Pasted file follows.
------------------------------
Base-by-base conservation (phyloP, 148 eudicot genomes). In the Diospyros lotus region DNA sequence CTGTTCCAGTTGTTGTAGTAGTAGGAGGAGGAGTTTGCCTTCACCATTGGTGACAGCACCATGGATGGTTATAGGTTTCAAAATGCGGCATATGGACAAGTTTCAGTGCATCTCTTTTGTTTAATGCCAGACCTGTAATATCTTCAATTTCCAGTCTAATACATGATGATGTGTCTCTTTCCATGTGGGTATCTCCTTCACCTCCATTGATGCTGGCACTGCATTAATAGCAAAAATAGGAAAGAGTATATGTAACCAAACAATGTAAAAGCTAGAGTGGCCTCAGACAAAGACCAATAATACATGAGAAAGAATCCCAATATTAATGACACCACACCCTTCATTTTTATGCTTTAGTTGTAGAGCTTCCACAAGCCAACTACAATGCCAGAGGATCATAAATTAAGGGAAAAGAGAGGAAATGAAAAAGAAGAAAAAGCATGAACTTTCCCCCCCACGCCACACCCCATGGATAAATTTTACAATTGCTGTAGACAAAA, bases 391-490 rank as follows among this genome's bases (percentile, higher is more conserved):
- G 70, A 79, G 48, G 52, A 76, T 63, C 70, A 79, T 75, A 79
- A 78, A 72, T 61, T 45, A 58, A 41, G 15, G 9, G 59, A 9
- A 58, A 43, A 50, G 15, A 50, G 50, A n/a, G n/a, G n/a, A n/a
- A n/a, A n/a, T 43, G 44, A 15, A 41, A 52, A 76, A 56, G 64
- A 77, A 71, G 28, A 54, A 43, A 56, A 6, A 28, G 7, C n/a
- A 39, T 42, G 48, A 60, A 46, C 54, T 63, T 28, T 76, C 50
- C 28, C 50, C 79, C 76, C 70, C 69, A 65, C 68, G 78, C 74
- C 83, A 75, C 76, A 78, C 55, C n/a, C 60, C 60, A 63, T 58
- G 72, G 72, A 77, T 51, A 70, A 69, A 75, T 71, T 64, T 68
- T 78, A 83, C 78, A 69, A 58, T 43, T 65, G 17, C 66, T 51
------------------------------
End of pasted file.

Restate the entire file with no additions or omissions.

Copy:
Base-by-base conservation (phyloP, 148 eudicot genomes). In the Diospyros lotus region DNA sequence CTGTTCCAGTTGTTGTAGTAGTAGGAGGAGGAGTTTGCCTTCACCATTGGTGACAGCACCATGGATGGTTATAGGTTTCAAAATGCGGCATATGGACAAGTTTCAGTGCATCTCTTTTGTTTAATGCCAGACCTGTAATATCTTCAATTTCCAGTCTAATACATGATGATGTGTCTCTTTCCATGTGGGTATCTCCTTCACCTCCATTGATGCTGGCACTGCATTAATAGCAAAAATAGGAAAGAGTATATGTAACCAAACAATGTAAAAGCTAGAGTGGCCTCAGACAAAGACCAATAATACATGAGAAAGAATCCCAATATTAATGACACCACACCCTTCATTTTTATGCTTTAGTTGTAGAGCTTCCACAAGCCAACTACAATGCCAGAGGATCATAAATTAAGGGAAAAGAGAGGAAATGAAAAAGAAGAAAAAGCATGAACTTTCCCCCCCACGCCACACCCCATGGATAAATTTTACAATTGCTGTAGACAAAA, bases 391-490 rank as follows among this genome's bases (percentile, higher is more conserved):
- G 70, A 79, G 48, G 52, A 76, T 63, C 70, A 79, T 75, A 79
- A 78, A 72, T 61, T 45, A 58, A 41, G 15, G 9, G 59, A 9
- A 58, A 43, A 50, G 15, A 50, G 50, A n/a, G n/a, G n/a, A n/a
- A n/a, A n/a, T 43, G 44, A 15, A 41, A 52, A 76, A 56, G 64
- A 77, A 71, G 28, A 54, A 43, A 56, A 6, A 28, G 7, C n/a
- A 39, T 42, G 48, A 60, A 46, C 54, T 63, T 28, T 76, C 50
- C 28, C 50, C 79, C 76, C 70, C 69, A 65, C 68, G 78, C 74
- C 83, A 75, C 76, A 78, C 55, C n/a, C 60, C 60, A 63, T 58
- G 72, G 72, A 77, T 51, A 70, A 69, A 75, T 71, T 64, T 68
- T 78, A 83, C 78, A 69, A 58, T 43, T 65, G 17, C 66, T 51